European stocks were higher on Monday, with Italian stocks leading the way, as investors reacted to promises of greater defence and infrastructure spending from the US president and apparently shrugged off news that the ruling party in Rome had split.
By the closing bell, the benchmark Stoxx Europe 600 index was down 0.13% to 369.52, Germany's DAX rose 0.16% to 11,822.67 and France's CAC 40 was flat at 4,845.18.
In a meeting with state governors at the White House, Trump promised a "historic" increase in US defence spending and said he would talk to Congress about his plans for infrastructure spending.
"We're going to start spending on infrastructure big," he said.
The FTSE Mibtel was the unexpected star of Monday's session even after Italy's rulling PD or Democratic Party split over the weekend.
Milan's benchmark gauge finished 1.71% higher at 18,914.30.
On Saturday, left-wing rebels within the PD's ranks quit and founded - together with members of the Italian Left party - the Progressive and Democratic Movement (DP).
That, economists at Barclays said, meant an increased possibility of higher Italian political risk over the medium-term.
"If the newly created junior left-leaning DP party that emerged after the party split is able to drain popularity from the PD, and the voting system is not reformed so as to push parties to form pre-electoral coalitions (not our baseline), we do not rule out that anti-establishment/euro parties may be able to form a government after elections," Fabio Fois at Barclays said in a research report sent to clients.
Macron continues to make headway against Le Pen
In Paris, the latest Opinionway poll had Le Pen with 26%, centrist independent Emmanuel Macron at 24% (+1) and centre-right Francois Fillon at 21% in the first round of France's presidential election.
In the second round, Macron against Le Pen were at 62% and 38% (previously 61% and 39%) and Fillon against Le Pen were at 58% and 42%.
On the data front, the European Central Bank's M3 money supply data, which measures growth in the amount of money circulating in the Eurozone, fell to an annualised pace of 4.9% in January from 5% a month earlier (consensus: 4.8%).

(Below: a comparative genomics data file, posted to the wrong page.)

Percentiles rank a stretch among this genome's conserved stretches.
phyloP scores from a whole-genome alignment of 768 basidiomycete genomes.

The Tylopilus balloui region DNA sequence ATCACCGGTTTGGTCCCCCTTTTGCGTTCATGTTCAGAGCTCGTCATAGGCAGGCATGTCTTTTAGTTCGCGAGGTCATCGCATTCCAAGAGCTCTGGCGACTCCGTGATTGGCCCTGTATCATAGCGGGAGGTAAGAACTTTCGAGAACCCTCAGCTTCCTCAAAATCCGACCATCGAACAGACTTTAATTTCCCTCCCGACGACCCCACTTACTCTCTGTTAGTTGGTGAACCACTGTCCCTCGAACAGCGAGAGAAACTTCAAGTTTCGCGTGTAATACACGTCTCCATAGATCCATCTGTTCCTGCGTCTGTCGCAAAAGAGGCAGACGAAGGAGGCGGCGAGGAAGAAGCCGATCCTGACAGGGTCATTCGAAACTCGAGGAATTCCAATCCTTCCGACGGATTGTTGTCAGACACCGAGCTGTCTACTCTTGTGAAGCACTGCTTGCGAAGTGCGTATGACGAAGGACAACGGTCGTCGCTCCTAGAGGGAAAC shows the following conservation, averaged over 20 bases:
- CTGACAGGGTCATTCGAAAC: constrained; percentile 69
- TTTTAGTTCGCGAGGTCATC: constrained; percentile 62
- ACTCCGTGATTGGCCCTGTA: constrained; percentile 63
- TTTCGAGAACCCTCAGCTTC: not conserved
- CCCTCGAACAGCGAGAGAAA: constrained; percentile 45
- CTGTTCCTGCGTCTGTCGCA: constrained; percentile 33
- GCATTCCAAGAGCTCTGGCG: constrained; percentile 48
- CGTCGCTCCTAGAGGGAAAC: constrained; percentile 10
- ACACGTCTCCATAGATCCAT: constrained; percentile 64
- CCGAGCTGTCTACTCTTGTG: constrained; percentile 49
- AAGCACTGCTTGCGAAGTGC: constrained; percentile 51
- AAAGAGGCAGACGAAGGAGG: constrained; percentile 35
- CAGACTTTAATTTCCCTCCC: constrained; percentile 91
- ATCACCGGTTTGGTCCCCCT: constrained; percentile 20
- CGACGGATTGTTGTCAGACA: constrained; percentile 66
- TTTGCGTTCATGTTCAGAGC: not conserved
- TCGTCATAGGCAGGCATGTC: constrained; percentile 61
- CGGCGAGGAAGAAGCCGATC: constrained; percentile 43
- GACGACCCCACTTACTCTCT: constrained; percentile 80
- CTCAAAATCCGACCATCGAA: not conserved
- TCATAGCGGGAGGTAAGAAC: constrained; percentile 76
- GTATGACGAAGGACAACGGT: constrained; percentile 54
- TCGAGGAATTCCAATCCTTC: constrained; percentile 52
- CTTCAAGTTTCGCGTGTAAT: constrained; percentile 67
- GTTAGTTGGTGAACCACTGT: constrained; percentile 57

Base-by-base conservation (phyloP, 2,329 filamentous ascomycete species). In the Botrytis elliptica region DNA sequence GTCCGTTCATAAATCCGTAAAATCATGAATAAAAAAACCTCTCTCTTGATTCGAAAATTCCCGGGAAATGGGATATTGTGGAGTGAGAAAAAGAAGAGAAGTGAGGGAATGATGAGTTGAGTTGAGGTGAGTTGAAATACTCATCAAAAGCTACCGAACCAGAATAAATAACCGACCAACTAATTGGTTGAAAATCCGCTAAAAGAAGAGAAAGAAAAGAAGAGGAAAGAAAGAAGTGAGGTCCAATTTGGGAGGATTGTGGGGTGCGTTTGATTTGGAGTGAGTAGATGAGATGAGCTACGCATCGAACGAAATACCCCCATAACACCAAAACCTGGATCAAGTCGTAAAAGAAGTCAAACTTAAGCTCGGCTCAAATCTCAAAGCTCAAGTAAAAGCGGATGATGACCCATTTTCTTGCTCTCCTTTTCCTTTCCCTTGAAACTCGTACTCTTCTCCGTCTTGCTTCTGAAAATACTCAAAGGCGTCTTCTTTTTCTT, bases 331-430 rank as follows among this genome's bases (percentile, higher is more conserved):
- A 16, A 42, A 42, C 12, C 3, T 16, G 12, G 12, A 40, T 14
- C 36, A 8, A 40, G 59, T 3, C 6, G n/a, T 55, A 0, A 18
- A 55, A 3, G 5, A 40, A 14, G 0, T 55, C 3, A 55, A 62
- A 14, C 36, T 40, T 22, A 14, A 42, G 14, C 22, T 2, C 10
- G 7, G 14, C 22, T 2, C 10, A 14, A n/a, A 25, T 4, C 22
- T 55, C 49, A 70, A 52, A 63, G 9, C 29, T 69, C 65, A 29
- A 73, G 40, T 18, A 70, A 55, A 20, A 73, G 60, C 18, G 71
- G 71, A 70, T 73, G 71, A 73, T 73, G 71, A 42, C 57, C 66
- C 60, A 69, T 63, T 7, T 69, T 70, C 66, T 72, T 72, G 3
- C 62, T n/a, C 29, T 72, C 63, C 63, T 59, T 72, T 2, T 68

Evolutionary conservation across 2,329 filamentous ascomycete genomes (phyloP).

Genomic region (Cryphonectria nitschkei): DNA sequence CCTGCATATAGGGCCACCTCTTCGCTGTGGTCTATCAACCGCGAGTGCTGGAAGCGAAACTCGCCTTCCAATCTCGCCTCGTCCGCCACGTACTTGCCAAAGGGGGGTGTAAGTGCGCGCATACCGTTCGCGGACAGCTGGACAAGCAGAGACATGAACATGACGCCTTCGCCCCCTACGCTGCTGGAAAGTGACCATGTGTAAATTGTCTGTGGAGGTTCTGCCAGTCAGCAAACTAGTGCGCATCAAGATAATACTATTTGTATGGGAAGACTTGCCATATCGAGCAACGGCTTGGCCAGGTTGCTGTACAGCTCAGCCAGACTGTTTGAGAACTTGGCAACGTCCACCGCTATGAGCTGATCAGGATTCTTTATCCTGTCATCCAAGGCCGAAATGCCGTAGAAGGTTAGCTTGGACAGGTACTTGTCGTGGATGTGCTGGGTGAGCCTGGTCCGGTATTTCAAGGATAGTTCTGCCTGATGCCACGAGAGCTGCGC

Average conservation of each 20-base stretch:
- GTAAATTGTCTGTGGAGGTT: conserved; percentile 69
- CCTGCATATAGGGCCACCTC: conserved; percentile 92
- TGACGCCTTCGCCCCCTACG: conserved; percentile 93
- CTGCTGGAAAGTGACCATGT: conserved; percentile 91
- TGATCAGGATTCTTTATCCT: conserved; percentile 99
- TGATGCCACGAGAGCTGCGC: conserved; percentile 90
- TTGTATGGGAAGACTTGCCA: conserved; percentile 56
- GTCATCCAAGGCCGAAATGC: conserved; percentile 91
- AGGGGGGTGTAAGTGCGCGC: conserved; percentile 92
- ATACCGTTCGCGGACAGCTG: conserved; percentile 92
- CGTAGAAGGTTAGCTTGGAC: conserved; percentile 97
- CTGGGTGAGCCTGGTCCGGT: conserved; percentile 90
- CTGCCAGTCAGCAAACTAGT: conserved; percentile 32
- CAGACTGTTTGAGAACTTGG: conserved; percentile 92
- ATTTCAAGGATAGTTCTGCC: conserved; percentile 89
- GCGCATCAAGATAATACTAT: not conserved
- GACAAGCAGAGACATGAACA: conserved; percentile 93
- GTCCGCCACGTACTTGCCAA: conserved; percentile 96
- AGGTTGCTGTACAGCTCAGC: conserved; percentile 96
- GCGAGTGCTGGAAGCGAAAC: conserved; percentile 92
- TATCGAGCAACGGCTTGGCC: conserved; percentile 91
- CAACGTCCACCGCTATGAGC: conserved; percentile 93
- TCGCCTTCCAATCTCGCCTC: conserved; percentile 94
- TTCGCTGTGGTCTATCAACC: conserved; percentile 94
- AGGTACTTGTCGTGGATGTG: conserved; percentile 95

The annual growth in household loans grew to 2.2% in January up from 2.0% in December. Loans to non-financial businesses were unchanged at 2.3% in January, a seven-year high.
Meanwhile, the European Commission's economic sentiment index for the Eurozone rose to 108 in February from 107.9 last month, well above the long-term average of 100.
There was a rise in the service industry gauge to 13.8 from 12.8 (consensus: 13.5), although the widely-tracked consumer confidence gauge contained in the same report fell from -4.3 to -5.2.
A separate business climate indicator published by the EC increased to 0.82 in February from 0.76 in January, the highest level since June 2011 and above expectations for a reading of 0.79.
Meanwhile, Brent crude was edging higher by 0.27% to $56.14 per barrel, while the euro was on the frontfoot against the US dollar, rising 0.63% to 1.0628.
Intesa SanPaolo, Unicredit gain
In corporate news, Intesa SanPaolo was bid higher following news on 24 February it would not pursue a tie-up with Generali.
Unicredit chief Gianni Papa told Il Sole 24 Ore there were no plans to exist more countries after the lender sold assets in Poland and the Ukraine, sending its shares
higher by 2.47%.
Shares in the London Stock Exchange Group dropped 1.12% as it said on Sunday that it did not think its proposed merger with Deutsche Börse, which fell 2.44%, will be approved by the European Commission, after competition regulators came up with "unexpected" demands last week.
Distribution and outsourcing company Bunzl gained 3.41% as it reported a 12% jump in full-year pre-tax profit to £362.9m, boosted by the post-Brexit vote slump in the pound.